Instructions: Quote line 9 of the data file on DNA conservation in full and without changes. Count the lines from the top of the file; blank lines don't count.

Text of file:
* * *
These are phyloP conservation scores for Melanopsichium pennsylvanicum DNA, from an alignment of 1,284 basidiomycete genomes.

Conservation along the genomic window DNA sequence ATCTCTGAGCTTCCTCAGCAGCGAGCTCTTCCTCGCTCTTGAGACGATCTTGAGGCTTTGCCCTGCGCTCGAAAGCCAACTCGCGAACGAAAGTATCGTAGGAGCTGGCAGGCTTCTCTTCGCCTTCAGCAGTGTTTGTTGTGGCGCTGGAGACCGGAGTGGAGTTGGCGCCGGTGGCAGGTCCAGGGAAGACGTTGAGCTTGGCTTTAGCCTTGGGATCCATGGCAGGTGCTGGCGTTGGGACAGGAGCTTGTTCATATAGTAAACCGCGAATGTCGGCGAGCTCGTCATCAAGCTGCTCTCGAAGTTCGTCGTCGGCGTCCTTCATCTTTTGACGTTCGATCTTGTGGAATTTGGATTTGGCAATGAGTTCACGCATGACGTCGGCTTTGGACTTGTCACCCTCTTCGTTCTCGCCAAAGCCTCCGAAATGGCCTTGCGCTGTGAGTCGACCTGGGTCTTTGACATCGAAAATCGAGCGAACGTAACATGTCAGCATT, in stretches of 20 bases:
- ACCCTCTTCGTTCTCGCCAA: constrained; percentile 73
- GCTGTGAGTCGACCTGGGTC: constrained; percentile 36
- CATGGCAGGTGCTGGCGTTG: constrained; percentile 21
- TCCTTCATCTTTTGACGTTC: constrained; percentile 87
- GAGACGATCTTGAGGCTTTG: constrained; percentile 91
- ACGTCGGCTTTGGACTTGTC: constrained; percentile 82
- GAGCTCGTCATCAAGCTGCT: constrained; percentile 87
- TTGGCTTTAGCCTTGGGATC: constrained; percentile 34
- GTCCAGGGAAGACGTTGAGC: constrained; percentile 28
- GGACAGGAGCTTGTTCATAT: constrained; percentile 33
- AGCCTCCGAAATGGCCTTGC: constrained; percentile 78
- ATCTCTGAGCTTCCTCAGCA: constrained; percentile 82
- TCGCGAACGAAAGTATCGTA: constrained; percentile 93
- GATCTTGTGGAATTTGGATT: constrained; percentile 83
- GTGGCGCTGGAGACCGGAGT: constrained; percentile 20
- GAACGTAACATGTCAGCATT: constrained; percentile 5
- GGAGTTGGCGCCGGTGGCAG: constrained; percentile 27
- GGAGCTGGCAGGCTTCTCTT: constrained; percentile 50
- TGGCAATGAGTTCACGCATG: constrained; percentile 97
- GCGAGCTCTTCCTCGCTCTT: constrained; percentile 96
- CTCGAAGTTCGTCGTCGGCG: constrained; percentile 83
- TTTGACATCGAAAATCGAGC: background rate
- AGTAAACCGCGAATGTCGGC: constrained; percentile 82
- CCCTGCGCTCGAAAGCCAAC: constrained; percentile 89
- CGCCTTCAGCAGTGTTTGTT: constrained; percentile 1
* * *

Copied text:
- GAGCTCGTCATCAAGCTGCT: constrained; percentile 87